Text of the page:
Max Verstappen, Red Bull, Imola, 2020

Verstappen says critics of his language “don’t need to make it bigger than it is”

2020 Emilia-Romagna Grand Prix

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Max Verstappen admitted his choice of words when following his collision with Lance Stroll in Portugal was “not correct” but says those who objected to it “don’t need to make it bigger than it is.”

The Red Bull driver called his rival a “retard” and a “Mongol” – the latter a discriminatory term applied to suffers of Down’s Syndrome – in a profane outburst on his radio.

Asked about his comments in today’s FIA press conference, Verstappen said: “I never intended to offend anyone. That’s never what I wanted.”

He said he made the comments “in the heat of the moment.”

“When you are driving at such speeds things like that can happen. I don’t say that the words I chose were the right ones, I also know that they are not correct but, once again, I never meant to offend anyone with that.”

Verstappen said he spoke to Stroll shortly after their collision, which occured during the second practice session at the Autodromo do Algarve.

“I was swearing at Lance but then, of course, I saw him straightaway after. And that’s what racing drivers are as well, we can be angry at each other.

“But within five minutes, when we talk to each other and look each other in the eyes, then it’s forgotten. So I think sometimes things get a bit heated up from the outside while I never meant to hurt anyone in particular.

“So I don’t think they need to make it bigger than it is. I also know that it was not correct. I cannot change it but of course you learn from it and we’ll do better.”

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70 comments on “Verstappen says critics of his language “don’t need to make it bigger than it is””

  1. Arrogance is astounding. Like father like son.

    1. This comment says a great deal about you, and nothing about the driver in question…

    2. Did he offend you? I couldn’t care less about this small row.

    3. Your anti-Verstappen comments are getting a bit old.

    4. And there the media goes again. 4th or 5th outing on this supposedly racing fans channel. When are the media going to take responsibility for their part in todays world. Its a disgrace

  2. But you didn’t learn from the last time you called somebody a “Mongol”, did you, Max?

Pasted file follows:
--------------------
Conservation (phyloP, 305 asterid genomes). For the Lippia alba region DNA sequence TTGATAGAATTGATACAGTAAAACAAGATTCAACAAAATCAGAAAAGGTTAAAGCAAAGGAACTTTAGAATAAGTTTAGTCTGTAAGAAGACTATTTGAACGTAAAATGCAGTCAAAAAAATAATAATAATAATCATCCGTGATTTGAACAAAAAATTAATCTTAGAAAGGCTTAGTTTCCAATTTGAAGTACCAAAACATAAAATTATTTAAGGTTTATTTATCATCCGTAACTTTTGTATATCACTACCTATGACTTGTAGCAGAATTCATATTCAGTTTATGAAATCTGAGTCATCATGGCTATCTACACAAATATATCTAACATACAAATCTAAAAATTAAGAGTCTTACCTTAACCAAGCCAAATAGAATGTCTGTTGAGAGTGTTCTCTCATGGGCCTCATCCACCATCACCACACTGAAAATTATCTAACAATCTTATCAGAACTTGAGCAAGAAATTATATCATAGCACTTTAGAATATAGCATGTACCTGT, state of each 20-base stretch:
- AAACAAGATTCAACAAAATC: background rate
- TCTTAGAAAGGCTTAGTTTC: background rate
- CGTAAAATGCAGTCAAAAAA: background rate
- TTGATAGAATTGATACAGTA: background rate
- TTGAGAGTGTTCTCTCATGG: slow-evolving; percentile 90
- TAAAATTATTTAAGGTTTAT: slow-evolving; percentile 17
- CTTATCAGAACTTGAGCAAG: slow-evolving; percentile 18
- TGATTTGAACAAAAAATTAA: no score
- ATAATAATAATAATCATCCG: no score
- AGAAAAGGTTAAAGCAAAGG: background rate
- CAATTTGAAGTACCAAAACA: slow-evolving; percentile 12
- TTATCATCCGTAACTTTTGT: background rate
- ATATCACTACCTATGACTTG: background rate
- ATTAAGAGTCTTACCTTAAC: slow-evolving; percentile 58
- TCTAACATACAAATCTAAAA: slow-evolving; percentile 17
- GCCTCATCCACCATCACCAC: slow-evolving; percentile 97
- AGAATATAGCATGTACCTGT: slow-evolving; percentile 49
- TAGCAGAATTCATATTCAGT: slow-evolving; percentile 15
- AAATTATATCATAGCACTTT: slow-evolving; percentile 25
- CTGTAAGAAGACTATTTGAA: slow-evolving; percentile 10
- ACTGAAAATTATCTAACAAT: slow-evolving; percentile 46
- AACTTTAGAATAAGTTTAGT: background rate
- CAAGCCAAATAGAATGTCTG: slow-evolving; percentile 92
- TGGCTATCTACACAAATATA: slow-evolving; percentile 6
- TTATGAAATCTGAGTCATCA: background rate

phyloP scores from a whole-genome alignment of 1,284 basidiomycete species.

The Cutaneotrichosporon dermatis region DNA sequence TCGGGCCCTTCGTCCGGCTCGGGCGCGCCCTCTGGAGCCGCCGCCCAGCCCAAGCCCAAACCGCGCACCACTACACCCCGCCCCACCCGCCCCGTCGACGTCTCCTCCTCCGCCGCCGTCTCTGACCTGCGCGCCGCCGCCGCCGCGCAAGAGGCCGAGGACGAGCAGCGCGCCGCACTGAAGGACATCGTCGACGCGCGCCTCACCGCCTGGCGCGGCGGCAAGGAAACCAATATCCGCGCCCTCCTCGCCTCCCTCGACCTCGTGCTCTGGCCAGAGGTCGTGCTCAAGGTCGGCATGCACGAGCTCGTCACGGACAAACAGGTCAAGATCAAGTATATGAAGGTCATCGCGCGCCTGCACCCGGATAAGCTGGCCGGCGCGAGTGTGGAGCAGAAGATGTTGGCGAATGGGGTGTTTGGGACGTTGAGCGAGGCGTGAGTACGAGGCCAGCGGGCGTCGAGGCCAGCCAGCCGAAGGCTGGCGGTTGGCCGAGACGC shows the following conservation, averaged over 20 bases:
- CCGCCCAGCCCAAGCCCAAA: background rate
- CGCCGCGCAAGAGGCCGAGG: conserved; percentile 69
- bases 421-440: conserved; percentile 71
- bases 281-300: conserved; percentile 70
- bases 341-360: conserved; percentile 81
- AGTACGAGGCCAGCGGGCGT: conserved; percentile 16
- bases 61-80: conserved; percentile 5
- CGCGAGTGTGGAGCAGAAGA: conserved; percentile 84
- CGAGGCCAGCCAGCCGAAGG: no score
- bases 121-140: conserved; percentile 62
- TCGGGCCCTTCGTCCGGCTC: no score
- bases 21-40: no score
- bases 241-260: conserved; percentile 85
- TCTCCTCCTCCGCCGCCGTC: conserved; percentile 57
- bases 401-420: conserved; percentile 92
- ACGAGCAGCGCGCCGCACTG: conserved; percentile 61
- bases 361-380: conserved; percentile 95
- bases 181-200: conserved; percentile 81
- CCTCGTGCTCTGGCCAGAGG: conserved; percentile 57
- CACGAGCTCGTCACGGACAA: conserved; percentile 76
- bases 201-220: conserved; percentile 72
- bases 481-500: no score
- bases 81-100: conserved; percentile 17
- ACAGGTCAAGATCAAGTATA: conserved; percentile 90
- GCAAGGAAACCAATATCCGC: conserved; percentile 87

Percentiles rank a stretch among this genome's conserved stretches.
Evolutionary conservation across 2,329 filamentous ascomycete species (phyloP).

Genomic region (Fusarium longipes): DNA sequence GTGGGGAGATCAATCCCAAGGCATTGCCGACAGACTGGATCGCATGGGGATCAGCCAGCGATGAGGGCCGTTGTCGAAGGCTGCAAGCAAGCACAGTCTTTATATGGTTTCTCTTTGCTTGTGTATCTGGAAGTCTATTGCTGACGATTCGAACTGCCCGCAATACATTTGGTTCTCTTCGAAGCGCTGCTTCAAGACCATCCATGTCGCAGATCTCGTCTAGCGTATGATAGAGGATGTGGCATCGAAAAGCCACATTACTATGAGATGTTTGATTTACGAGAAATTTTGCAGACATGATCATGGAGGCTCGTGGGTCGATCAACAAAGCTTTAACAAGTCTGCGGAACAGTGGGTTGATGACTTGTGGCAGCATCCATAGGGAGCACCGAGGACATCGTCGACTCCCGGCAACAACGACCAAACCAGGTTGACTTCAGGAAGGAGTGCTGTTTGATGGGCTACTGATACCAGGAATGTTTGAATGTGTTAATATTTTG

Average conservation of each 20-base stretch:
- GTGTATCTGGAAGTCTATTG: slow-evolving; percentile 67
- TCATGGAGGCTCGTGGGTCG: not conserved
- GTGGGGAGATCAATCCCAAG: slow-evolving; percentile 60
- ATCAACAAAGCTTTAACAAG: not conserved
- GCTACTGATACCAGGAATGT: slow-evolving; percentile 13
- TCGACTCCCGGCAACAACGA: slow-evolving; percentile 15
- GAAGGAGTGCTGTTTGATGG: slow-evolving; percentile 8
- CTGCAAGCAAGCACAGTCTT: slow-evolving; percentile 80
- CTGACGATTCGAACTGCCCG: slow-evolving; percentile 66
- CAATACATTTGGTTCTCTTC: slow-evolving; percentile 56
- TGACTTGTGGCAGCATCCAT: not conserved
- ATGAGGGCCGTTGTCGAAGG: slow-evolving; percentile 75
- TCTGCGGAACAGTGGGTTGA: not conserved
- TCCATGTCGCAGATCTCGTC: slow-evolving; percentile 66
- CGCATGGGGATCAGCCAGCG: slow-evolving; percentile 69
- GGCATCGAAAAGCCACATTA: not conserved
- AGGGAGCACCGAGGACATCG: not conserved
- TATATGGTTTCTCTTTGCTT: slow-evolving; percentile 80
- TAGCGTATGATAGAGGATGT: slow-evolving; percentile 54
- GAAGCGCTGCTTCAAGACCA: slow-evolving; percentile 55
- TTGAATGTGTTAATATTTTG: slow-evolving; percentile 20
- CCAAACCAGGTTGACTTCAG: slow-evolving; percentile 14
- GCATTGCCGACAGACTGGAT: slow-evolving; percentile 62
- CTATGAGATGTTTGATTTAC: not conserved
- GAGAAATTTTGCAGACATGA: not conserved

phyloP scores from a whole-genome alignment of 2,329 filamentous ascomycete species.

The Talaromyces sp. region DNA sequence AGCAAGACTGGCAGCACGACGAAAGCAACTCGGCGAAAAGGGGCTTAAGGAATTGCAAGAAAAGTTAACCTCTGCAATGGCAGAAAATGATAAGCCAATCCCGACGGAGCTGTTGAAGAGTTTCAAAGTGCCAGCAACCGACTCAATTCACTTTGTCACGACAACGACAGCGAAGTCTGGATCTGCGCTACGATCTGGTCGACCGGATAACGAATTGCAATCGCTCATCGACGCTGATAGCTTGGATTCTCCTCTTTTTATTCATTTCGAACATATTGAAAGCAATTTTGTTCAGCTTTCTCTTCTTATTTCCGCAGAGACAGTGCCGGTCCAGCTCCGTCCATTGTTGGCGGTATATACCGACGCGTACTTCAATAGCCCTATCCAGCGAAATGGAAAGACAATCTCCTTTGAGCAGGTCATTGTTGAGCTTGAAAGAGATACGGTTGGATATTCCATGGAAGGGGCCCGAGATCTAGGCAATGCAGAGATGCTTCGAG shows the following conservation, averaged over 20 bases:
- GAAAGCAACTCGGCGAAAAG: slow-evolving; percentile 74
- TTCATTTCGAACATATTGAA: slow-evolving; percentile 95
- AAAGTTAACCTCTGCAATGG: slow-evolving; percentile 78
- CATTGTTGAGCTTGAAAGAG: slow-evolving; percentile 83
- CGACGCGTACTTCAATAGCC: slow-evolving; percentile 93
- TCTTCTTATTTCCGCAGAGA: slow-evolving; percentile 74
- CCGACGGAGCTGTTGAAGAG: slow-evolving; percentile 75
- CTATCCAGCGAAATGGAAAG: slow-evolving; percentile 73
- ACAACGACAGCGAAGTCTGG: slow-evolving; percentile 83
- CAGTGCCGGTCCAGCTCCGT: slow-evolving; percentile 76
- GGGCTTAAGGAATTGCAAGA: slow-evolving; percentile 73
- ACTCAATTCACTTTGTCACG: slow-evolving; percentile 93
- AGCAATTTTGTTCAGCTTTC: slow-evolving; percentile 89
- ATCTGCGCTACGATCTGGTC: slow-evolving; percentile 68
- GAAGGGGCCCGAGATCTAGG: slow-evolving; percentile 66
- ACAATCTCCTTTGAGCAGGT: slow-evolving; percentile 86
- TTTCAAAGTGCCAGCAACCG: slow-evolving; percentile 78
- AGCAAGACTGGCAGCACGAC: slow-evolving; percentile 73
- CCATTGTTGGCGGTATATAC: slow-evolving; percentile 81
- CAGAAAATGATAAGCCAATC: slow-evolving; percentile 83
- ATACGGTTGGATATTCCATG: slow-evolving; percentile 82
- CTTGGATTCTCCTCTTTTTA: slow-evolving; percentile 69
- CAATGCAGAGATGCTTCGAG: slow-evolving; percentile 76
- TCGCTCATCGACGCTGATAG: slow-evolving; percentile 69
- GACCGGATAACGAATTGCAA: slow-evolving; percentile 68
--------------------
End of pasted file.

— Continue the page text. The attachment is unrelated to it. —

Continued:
(2017 US grand prix, FIA steward Garry Connolly)

    1. But it got totally worse at the 2018 Azerbaijan Grand Prix.

  3. He recognizes it wasn’t correct and try to do better. Good. Lets move on.

    1. It’s good he addressed it and admitted he was wrong but I don’t buy this ‘heat of the moment’ excuse. He has to activate the radio in order to speak, doesn’t he? They don’t just have an open channel the whole time. Back in mugello I remember thinking it was odd he was on the radio swearily disparaging his team for the engine problem he was having, all before he’d even reached the first corner!

      It makes me think it’s more than just a snap reaction (and even if it was, you don’t or you shouldn’t reach for slurs like he does), it’s part of his ‘normal’ discourse with his engineer. I’ve said this elsewhere, but it really seems like he’s missed a part of his education and needs to grow up – sadly he’s not alone among many other adults who should know better.

      1. @frood19 That time before he’d even reached the first corner was indeed in the heat of the moment (does it get any more heat of the moment right off the start?) as an extension of some stressful moments leading up to those remarks due to issues they were having.

        As to ‘he has to activate the radio in order to speak, doesn’t he’? Let me just point out too, that F1 as the ones who decide what we get to hear, could have kept his unfortunate language from the public entirely if they had just so chosen. They could have kept his comments away from public consumption and taken him aside and lectured him, even fined him, even heavily if they wanted, and yet instead they chose to make his remarks available for the controversy of it.

        The lesson here is not just that Max nor anyone else should use such language, but that even in the heat of the moment on an F1 radio between a drive and his engineer, that is not private, so drivers beware. Alsonso’s GP2 remark about Honda’s pu at the time, by his own words, was not meant for public consumption. F1 made it so though.

        They didn’t have to let Max’s unfortunate choice of words hurt more people than it needed to. Even Stroll needn’t have heard it.

  4. I think fair enough, it’s between him and Lance really so long as it’s censored on the broadcast for younger ears. I’d like to think I wouldn’t say such things, but then again I’ve not been driving in an F1 car. He does get quite angry though doesn’t he!

    1. @john-h it was more the comments he made afterwards, where he dismissed the criticism of his comments by saying it was “not his problem”, that made the situation worse. In that instance, it is harder to use the argument that it was “just the heat of the moment” given that he’d been out of the car for some time.

      1. To be fair, I don’t think the media was owed and explanation by Verstappen, so him being short with them about it isn’t really something I can fault him on.